Disrupted Humanity – playing God with amateur gene editing (yes, really)

Now you can create your own bioweapons at home – accidentally or otherwise

iDisrupted Commentary

I don’t like CRISPR. Even with vast amounts of data in AI systems we still really don’t understand the implications of human genome editing. We’ve already started clinically trialling genetically modified mosquitos, now there is a home brew kit for bacterial modification at home. Forget brewing beer let’s make biological weapons of mass destruction instead.

From Engadget: “Twenty-three years after its cinematic debut, I finally understand where Alec Baldwin was coming from in the 1993 psychological thriller Malice. The power to bring life where once there was none is a potent drug. I was recently afforded the opportunity to create a new kind of bacterial life thanks to the DIY Bacterial CRISPR Kit from Bio-Hacking collective The Odin. I honestly haven’t had this much fun doing science since AP Chem.

Amateur Biological WarfareThe Odin offers a number of experimental kits, including advanced sets that leverage CRISPR gene editing breed bioluminescent bacteria or search for new antibiotic compounds. The set I tried, however, was far more rudimentary: I was to modify the genes of a harmless E. coli strain so that it can survive in a hostile environment that it would otherwise perish in.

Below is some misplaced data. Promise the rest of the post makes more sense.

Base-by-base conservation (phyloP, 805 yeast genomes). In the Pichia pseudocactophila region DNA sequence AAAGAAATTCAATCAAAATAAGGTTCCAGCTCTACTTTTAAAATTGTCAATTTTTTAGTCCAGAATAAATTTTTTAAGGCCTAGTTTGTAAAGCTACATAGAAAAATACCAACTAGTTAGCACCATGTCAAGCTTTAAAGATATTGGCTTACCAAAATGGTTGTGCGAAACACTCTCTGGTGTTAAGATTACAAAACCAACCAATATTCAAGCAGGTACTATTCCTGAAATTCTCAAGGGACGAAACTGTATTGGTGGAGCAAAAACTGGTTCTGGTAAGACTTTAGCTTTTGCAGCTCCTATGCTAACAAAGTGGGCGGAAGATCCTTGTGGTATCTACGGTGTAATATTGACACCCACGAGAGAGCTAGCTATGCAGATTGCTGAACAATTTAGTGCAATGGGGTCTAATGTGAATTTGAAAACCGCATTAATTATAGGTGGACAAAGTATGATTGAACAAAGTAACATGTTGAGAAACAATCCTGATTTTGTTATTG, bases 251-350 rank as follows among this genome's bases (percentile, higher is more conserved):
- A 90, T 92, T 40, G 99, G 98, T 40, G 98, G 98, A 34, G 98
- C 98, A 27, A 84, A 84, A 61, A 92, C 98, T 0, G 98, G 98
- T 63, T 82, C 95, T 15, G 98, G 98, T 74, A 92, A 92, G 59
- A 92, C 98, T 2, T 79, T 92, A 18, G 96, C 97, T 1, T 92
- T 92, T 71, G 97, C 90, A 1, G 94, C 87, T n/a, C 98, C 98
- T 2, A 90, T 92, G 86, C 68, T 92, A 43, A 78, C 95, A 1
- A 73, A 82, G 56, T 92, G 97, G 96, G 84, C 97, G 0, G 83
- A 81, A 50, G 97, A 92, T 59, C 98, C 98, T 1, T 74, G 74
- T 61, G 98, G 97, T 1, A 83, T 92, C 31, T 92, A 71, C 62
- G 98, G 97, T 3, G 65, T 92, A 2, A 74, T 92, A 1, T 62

Specifically, these E. coli bacteria (like all eukaryotic cells) produce proteins, tiny biological machines that perform all sorts of critical functions within the cell, in order to stay alive. Proteins are made by a structure called the ribosome. Under normal conditions aboard an agar-filled petri dish, the bacteria have no problem generating these molecules and will thrive. But if you try to use them to colonize an agar plate that also contains the molecule streptomycin, they’ll quickly die. This is because streptomycin binds with the E. coli ribosome and prevents it from operating. However, using CRISPR technology, you can knock out the gene that streptomycin binds with, thereby enabling the bacteria to live in this otherwise deadly environment.”more